He addressed the needs of others. This took on many forms, from providing wine at a wedding to calming a storm, to healing the sick, casting out demons, to feeding large crowds of people who were listening to him in remote locations.

He confronted the wicked establishment, focusing primarily on those who were “shepherds of Israel”, giving relatively little attention to the politically oppressive Romans.

He lived in perfect obedience to the Father. (It seems to me that this was his #1 priority and the plumb line by which he measured all his actions.)

He labored to establish a new Israel (the Church) by focusing particular attention on a group of disciples, who were to carry on his work after his departure.

He sacrificed his life for the sake of his followers and, again, because this was what he was directed to do by his Father. He clearly did not want to subject himself to the scorn, torture, and agonizing, shame-laden death, but he submitted to all this peacefully.

He rose from the dead, conquering death for himself but also for his new humanity, thus redefining the whole nature of human existence. Thus his victory over his enemies was no temporary thing but one with eternal consequences for humanity, as well as all creation.

He also conquered satan and defeated the powers of sin, effectively making for himself a holy nation of people.

So, now we have this example of what it means to live as the perfect image of the invisible God. This review reminds us about how truly wonderful Jesus was (is). But we should not fail to notice that it also reveals much to us about the Invisible God.

It tells us that God is both terrifyingly good and astonishingly powerful. He seems to be able to do anything but, in spite of his power, his attitude towards us is compassion. (It is not true that absolute power corrupts absolutely. This one example of it proves the opposite.)

This is the core of the Gospel…the Good News…that God is good. This could not be said for the gods of the ancient middle east, such as Moloch and Baal, or the pantheon of Greco-Roman gods. These gods had super-powers but they were capricious, that is, their characters were like humans, at best. The gods had to be placated and flattered in hopes that they would behave pleasantly towards humans. In general the gods were apathetic.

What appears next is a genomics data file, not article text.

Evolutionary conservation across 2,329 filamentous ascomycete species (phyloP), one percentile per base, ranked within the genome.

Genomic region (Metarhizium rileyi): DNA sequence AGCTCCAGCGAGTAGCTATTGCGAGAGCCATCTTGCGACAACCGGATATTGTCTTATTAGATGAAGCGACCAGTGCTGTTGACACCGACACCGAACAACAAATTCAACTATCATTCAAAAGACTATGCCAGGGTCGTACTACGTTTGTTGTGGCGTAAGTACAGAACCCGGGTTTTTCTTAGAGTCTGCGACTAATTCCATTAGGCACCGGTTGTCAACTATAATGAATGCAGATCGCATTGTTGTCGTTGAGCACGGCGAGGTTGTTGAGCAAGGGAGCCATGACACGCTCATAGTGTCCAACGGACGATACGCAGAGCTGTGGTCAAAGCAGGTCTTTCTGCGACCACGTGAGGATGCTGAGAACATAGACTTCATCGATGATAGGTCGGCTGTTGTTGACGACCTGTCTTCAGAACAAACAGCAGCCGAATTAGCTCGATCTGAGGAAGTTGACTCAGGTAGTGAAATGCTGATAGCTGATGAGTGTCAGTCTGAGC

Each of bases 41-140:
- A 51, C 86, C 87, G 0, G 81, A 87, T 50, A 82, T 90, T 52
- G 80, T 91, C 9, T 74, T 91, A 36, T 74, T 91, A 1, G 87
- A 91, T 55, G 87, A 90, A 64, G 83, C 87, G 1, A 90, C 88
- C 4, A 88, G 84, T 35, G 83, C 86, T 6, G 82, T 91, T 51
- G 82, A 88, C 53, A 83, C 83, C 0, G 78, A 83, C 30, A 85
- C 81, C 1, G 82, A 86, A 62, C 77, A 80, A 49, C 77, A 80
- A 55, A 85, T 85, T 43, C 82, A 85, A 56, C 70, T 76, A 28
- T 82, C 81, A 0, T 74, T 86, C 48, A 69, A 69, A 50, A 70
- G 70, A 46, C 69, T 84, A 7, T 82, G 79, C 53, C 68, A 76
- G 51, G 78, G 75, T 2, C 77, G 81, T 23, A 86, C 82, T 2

If Jesus is, indeed, the image of the unseen God, well, hey, we need to have a party!

Since the perfect image-bearer is the first of a new humanity, our lives should be patterned after his life. Clearly we cannot be perfect but we are to strive to be perfect. Clearly our deaths cannot provide salvation. Nonetheless, we are called to spend our lives, to use them up in Kingdom service. We can even expect that our service will bear fruit in both measurable and unknown ways in the lives of others. God continues to work through us.

So in a general way we all know our calling; we know the framework our lives should take on. Let’s think through this for a minute. What does it mean when we recognize that we are created in the image of God.

First and foremost, it tells us that we were created by God. We are not accidental by-products of a materialistic universe. We are not, therefore, purposeless. Our lives are not meaningless. There truly is a moral structure to which we can subscribe. Our lives can be lived with integrity because we can understand that all that we do is important when eyes are upon us, and they are of equal importance, bound to the same principles even when we think no one can see us. 

God created us to be like him. This does not mean we will ever be omniscient or omnipotent or omnipresent. Humans cannot be these things. But it does mean we can have his Holy Spirit, be filled with love, and live service-oriented, creative, interesting lives forever.

He created us individually and is delighted with each one of us. We are precious to him collectively and individually. The pressure is off. There is no competition. Competition can be a fun thing in that it can motivate improvement. But, fundamentally, God tells us that we are wonderfully made and that there is no point in comparing ourselves to others. We are to consider how he has made us and, within the context of his teachings about love and faithfulness, we are to seek to be the individuals he made us to be.

When we meditate on the concept of being made in the image of God, we can bask in the wonder of his love, and we can rest in the knowledge that this brilliant, good God made us. His intentions for us are all good. In this we can understand who we are and we can understand, at least in general ways, our place in all of creation. In this knowledge we can live confidently, knowing that the chaos and instability of our present world is only a passing, however important, phase. He will see us through. Like the Israelites in the desert, he will go with us night and day, and then bring us into the land of promise. The wandering in the desert was a kind of prophecy; ours is the reality.